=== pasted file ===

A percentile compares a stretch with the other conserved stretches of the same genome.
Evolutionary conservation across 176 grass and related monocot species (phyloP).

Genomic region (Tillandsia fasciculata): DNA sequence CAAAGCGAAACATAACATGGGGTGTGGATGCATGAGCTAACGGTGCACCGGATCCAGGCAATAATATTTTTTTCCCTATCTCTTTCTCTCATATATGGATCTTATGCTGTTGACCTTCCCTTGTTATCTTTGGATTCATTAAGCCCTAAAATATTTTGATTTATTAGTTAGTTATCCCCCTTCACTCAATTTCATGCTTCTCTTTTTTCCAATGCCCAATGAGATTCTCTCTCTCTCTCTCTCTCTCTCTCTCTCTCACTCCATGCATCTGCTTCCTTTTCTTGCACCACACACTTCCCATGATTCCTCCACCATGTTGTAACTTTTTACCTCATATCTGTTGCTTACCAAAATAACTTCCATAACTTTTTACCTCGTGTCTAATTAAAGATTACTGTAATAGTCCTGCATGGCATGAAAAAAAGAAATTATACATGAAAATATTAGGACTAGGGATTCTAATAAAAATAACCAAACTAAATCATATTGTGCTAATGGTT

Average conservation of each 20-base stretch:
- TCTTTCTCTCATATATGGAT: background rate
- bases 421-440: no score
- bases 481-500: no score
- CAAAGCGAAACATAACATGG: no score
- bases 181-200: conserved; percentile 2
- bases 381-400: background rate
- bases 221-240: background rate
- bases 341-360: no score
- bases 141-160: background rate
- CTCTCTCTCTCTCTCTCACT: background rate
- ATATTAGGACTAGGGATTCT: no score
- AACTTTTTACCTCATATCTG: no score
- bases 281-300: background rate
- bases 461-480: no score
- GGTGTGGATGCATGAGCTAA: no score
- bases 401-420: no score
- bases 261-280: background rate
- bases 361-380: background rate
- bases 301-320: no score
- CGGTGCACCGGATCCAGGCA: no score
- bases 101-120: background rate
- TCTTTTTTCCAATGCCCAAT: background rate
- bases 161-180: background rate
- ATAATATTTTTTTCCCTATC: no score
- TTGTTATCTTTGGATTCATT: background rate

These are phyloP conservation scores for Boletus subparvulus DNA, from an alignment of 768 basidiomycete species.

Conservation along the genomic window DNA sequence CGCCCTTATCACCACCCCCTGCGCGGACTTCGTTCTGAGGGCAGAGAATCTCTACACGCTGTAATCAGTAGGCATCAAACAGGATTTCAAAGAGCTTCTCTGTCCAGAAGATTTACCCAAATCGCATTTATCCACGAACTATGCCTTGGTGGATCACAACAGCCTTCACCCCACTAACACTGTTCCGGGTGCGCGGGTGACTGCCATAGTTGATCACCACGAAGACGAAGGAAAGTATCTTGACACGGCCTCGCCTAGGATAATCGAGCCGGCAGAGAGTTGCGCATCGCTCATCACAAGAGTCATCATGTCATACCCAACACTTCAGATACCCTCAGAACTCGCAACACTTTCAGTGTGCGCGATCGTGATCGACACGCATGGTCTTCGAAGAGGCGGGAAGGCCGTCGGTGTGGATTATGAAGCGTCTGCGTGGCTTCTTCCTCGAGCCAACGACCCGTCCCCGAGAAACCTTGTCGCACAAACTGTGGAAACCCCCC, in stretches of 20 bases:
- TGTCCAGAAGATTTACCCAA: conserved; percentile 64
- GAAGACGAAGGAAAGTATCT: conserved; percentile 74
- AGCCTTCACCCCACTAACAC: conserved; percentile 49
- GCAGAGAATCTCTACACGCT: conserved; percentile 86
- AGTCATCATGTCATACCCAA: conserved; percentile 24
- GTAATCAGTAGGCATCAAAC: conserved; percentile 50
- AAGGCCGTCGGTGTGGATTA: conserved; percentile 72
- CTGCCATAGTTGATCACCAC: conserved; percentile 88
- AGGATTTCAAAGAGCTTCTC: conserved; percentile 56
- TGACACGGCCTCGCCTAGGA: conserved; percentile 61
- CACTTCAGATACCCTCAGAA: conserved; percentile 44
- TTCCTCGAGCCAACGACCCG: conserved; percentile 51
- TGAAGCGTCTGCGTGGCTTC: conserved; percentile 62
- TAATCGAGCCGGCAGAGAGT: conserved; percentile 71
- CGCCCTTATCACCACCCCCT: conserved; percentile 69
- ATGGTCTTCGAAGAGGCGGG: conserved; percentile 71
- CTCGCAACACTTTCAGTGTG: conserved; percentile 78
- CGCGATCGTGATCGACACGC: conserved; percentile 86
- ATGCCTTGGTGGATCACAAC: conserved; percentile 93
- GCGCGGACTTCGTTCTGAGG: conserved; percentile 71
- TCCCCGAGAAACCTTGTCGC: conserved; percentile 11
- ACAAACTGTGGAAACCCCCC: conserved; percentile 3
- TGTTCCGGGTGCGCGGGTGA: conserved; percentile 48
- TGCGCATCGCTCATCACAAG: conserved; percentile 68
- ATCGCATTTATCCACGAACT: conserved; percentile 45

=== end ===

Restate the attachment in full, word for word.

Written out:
A percentile compares a stretch with the other conserved stretches of the same genome.
Evolutionary conservation across 176 grass and related monocot species (phyloP).

Genomic region (Tillandsia fasciculata): DNA sequence CAAAGCGAAACATAACATGGGGTGTGGATGCATGAGCTAACGGTGCACCGGATCCAGGCAATAATATTTTTTTCCCTATCTCTTTCTCTCATATATGGATCTTATGCTGTTGACCTTCCCTTGTTATCTTTGGATTCATTAAGCCCTAAAATATTTTGATTTATTAGTTAGTTATCCCCCTTCACTCAATTTCATGCTTCTCTTTTTTCCAATGCCCAATGAGATTCTCTCTCTCTCTCTCTCTCTCTCTCTCTCTCACTCCATGCATCTGCTTCCTTTTCTTGCACCACACACTTCCCATGATTCCTCCACCATGTTGTAACTTTTTACCTCATATCTGTTGCTTACCAAAATAACTTCCATAACTTTTTACCTCGTGTCTAATTAAAGATTACTGTAATAGTCCTGCATGGCATGAAAAAAAGAAATTATACATGAAAATATTAGGACTAGGGATTCTAATAAAAATAACCAAACTAAATCATATTGTGCTAATGGTT

Average conservation of each 20-base stretch:
- TCTTTCTCTCATATATGGAT: background rate
- bases 421-440: no score
- bases 481-500: no score
- CAAAGCGAAACATAACATGG: no score
- bases 181-200: conserved; percentile 2
- bases 381-400: background rate
- bases 221-240: background rate
- bases 341-360: no score
- bases 141-160: background rate
- CTCTCTCTCTCTCTCTCACT: background rate
- ATATTAGGACTAGGGATTCT: no score
- AACTTTTTACCTCATATCTG: no score
- bases 281-300: background rate
- bases 461-480: no score
- GGTGTGGATGCATGAGCTAA: no score
- bases 401-420: no score
- bases 261-280: background rate
- bases 361-380: background rate
- bases 301-320: no score
- CGGTGCACCGGATCCAGGCA: no score
- bases 101-120: background rate
- TCTTTTTTCCAATGCCCAAT: background rate
- bases 161-180: background rate
- ATAATATTTTTTTCCCTATC: no score
- TTGTTATCTTTGGATTCATT: background rate

These are phyloP conservation scores for Boletus subparvulus DNA, from an alignment of 768 basidiomycete species.

Conservation along the genomic window DNA sequence CGCCCTTATCACCACCCCCTGCGCGGACTTCGTTCTGAGGGCAGAGAATCTCTACACGCTGTAATCAGTAGGCATCAAACAGGATTTCAAAGAGCTTCTCTGTCCAGAAGATTTACCCAAATCGCATTTATCCACGAACTATGCCTTGGTGGATCACAACAGCCTTCACCCCACTAACACTGTTCCGGGTGCGCGGGTGACTGCCATAGTTGATCACCACGAAGACGAAGGAAAGTATCTTGACACGGCCTCGCCTAGGATAATCGAGCCGGCAGAGAGTTGCGCATCGCTCATCACAAGAGTCATCATGTCATACCCAACACTTCAGATACCCTCAGAACTCGCAACACTTTCAGTGTGCGCGATCGTGATCGACACGCATGGTCTTCGAAGAGGCGGGAAGGCCGTCGGTGTGGATTATGAAGCGTCTGCGTGGCTTCTTCCTCGAGCCAACGACCCGTCCCCGAGAAACCTTGTCGCACAAACTGTGGAAACCCCCC, in stretches of 20 bases:
- TGTCCAGAAGATTTACCCAA: conserved; percentile 64
- GAAGACGAAGGAAAGTATCT: conserved; percentile 74
- AGCCTTCACCCCACTAACAC: conserved; percentile 49
- GCAGAGAATCTCTACACGCT: conserved; percentile 86
- AGTCATCATGTCATACCCAA: conserved; percentile 24
- GTAATCAGTAGGCATCAAAC: conserved; percentile 50
- AAGGCCGTCGGTGTGGATTA: conserved; percentile 72
- CTGCCATAGTTGATCACCAC: conserved; percentile 88
- AGGATTTCAAAGAGCTTCTC: conserved; percentile 56
- TGACACGGCCTCGCCTAGGA: conserved; percentile 61
- CACTTCAGATACCCTCAGAA: conserved; percentile 44
- TTCCTCGAGCCAACGACCCG: conserved; percentile 51
- TGAAGCGTCTGCGTGGCTTC: conserved; percentile 62
- TAATCGAGCCGGCAGAGAGT: conserved; percentile 71
- CGCCCTTATCACCACCCCCT: conserved; percentile 69
- ATGGTCTTCGAAGAGGCGGG: conserved; percentile 71
- CTCGCAACACTTTCAGTGTG: conserved; percentile 78
- CGCGATCGTGATCGACACGC: conserved; percentile 86
- ATGCCTTGGTGGATCACAAC: conserved; percentile 93
- GCGCGGACTTCGTTCTGAGG: conserved; percentile 71
- TCCCCGAGAAACCTTGTCGC: conserved; percentile 11
- ACAAACTGTGGAAACCCCCC: conserved; percentile 3
- TGTTCCGGGTGCGCGGGTGA: conserved; percentile 48
- TGCGCATCGCTCATCACAAG: conserved; percentile 68
- ATCGCATTTATCCACGAACT: conserved; percentile 45